Or to give it its full title, “Rubens Barrichello: In the spirit of Senna and the shadow of Schumacher.”
That sentence sums up the Brazilian’s career rather pithily, but as Barrichello is poised to set a new record for most Grand Prix starts this year, there is plenty more to be said about him.
The curse of the modern Formula 1 biography is getting access to the subject. And although Tremayne mentions in the book that he did interview Barrichello in the course of writing it (which is certainly not something that happens with most F1 biographies) he points out that he had to do it with a Ferrari public relations representative listening in. Perhaps that’s why the quotes given by Barrichello are not especially revealing.
Or perhaps it’s because Barrichello is just too nice. This comes up several times in the book, to the point that I began to wonder if Tremayne couldn’t bring himself to criticise someone who is renowned as F1’s Mr Nice.
I mention this because although “In the spirit of Senna and the shadow of Schumacher” has plenty to say about the detail of Barrichello’s career, it passes up several opportunities to get under the skin of who he is and what he wants from his F1 career.
So although we are told several times that Ayrton Senna’s death had a profound effect on Barrichello, it’s hard to understand why, because he doesn’t figure much in the opening chapters.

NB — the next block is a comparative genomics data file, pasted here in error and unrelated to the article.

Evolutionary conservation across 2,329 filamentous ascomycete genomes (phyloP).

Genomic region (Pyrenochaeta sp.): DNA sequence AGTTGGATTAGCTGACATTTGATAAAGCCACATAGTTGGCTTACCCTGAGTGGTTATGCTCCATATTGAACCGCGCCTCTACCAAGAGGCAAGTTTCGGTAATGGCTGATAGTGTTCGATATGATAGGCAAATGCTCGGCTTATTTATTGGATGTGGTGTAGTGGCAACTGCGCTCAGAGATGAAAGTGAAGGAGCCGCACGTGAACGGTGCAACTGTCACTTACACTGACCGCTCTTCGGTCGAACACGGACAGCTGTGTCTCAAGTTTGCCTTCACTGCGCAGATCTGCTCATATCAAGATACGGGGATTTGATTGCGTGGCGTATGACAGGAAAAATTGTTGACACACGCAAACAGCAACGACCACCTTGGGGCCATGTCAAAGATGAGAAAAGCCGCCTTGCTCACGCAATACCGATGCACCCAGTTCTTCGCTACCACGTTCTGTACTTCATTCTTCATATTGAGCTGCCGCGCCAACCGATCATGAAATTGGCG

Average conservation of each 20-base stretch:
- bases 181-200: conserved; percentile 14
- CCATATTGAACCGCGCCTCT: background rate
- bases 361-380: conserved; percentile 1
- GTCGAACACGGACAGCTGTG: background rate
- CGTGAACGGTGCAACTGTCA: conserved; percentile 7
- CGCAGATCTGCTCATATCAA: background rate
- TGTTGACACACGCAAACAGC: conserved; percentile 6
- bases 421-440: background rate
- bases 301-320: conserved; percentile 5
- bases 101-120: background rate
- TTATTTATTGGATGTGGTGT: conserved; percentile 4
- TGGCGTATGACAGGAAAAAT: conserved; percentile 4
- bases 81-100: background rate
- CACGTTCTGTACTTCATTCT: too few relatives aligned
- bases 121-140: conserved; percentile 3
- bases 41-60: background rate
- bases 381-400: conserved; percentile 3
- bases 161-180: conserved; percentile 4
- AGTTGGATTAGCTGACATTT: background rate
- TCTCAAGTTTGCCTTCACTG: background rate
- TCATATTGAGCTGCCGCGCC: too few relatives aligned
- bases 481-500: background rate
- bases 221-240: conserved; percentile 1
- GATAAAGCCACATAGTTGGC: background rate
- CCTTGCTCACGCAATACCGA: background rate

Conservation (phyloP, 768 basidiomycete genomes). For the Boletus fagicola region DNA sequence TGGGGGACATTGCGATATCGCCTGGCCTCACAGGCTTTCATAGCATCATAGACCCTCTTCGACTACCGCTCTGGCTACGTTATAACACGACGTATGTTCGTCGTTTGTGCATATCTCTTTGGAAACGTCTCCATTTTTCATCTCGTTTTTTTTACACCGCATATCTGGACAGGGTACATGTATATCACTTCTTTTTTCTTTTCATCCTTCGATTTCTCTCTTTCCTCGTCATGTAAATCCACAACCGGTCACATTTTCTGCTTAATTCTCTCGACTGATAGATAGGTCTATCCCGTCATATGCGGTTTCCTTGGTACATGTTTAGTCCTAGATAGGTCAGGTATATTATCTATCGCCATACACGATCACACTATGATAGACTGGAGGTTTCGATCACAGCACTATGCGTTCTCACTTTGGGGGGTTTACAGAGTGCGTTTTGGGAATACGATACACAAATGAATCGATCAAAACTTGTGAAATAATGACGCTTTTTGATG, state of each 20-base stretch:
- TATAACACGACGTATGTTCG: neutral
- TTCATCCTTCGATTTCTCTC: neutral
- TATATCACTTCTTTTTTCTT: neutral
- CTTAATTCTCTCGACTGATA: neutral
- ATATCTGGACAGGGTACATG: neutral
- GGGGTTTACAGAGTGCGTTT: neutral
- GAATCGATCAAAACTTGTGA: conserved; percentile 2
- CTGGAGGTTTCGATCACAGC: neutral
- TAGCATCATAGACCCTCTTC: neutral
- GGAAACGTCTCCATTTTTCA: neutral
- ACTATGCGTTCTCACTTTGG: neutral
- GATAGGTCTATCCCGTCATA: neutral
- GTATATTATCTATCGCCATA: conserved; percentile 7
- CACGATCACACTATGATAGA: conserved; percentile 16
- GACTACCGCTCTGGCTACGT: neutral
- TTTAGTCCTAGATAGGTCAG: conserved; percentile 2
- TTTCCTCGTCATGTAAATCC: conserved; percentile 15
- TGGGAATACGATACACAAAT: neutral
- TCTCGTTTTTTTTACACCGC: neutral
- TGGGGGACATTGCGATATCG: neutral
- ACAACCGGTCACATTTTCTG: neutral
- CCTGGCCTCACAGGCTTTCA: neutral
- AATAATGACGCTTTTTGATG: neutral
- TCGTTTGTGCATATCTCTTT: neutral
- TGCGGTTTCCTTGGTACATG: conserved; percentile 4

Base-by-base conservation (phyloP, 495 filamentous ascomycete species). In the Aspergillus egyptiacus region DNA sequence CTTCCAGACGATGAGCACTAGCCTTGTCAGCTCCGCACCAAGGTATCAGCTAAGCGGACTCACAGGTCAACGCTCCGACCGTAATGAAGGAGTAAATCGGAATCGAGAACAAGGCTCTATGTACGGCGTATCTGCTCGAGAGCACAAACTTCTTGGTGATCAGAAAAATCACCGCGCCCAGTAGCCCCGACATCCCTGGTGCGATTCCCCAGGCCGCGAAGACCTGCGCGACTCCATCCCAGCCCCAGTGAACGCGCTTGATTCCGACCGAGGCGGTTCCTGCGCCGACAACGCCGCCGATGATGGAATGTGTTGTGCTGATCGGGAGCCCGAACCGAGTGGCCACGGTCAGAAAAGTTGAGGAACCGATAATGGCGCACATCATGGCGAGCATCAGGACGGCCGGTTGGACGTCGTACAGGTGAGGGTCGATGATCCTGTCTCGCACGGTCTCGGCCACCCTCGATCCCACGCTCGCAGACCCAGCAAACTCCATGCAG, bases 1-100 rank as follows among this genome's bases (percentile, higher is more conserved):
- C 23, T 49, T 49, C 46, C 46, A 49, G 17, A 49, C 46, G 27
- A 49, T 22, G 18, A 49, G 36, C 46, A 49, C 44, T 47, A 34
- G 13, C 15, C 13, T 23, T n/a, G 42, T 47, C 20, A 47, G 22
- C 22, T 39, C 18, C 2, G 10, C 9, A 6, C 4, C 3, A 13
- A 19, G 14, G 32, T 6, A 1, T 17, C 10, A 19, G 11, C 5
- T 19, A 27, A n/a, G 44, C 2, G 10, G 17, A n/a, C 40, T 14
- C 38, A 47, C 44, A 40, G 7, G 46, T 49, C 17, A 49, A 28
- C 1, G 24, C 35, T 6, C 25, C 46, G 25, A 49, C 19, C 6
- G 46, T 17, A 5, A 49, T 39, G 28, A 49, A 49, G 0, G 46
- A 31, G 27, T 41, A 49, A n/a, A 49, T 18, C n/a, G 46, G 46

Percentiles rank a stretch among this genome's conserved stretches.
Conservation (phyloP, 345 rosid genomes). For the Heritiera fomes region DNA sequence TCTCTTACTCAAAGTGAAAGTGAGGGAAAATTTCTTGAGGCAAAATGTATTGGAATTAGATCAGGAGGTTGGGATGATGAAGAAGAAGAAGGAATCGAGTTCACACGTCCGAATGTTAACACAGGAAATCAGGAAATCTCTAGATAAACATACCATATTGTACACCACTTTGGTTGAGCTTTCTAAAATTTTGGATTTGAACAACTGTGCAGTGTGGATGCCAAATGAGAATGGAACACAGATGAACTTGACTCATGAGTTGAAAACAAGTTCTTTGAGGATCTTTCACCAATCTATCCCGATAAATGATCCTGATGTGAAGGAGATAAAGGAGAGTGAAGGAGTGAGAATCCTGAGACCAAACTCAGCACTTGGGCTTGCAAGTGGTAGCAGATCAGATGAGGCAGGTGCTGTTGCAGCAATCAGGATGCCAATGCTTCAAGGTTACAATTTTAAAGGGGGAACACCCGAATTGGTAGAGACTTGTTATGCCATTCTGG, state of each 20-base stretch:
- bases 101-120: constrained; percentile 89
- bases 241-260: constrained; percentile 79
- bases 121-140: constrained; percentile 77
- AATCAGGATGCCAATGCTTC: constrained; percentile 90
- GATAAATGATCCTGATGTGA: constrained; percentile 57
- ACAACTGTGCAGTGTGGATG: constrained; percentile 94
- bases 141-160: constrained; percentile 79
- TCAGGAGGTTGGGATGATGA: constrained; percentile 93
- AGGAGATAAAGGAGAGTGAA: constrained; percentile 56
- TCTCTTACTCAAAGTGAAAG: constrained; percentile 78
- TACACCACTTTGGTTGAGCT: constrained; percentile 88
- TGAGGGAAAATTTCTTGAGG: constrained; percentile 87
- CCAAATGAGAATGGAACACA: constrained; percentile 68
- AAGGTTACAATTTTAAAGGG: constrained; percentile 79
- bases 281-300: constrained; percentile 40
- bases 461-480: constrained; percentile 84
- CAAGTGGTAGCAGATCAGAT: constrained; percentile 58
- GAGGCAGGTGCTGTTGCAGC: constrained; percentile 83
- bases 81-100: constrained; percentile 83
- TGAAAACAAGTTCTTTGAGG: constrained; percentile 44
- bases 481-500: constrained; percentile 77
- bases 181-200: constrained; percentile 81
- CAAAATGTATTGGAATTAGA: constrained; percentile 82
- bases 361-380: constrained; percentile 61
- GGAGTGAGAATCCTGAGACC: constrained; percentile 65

Similarly the sections on Barrichello’s time at Ferrari tell us little beyond what happened at the races. The Austrian Grands Prix of 2001 and 2002 made it abundantly clear that Barrichello’s role at the team was to support Schumacher – but what did this mean in terms of testing mileage and priority on new components?
I’m sure the only reason this information isn’t here is because Ferrari wouldn’t let this kind of information out, but it makes understanding Barrichello’s position in the team nigh on impossible.
But even if Ferrari aren’t talking, surely there are past team mates and team owners who might have had something illuminating to offer?
By far the best chapter in the book covers his 1993 season at Jordan, but this seems to lead quite heavily on Maurice Hamilton’s book “Race Without End” (look out for a review of it soon) written after spending 12 months in the team as a ‘fly on the wall’.
After that the book descends into a reciting of race after race that quickly becomes tedious if you saw them and remember them.
It promises much to begin with, but never really takes off and towards the end you’re just waiting for it to finish. Which is another way of summing up Barrichello’s career in one sentence…
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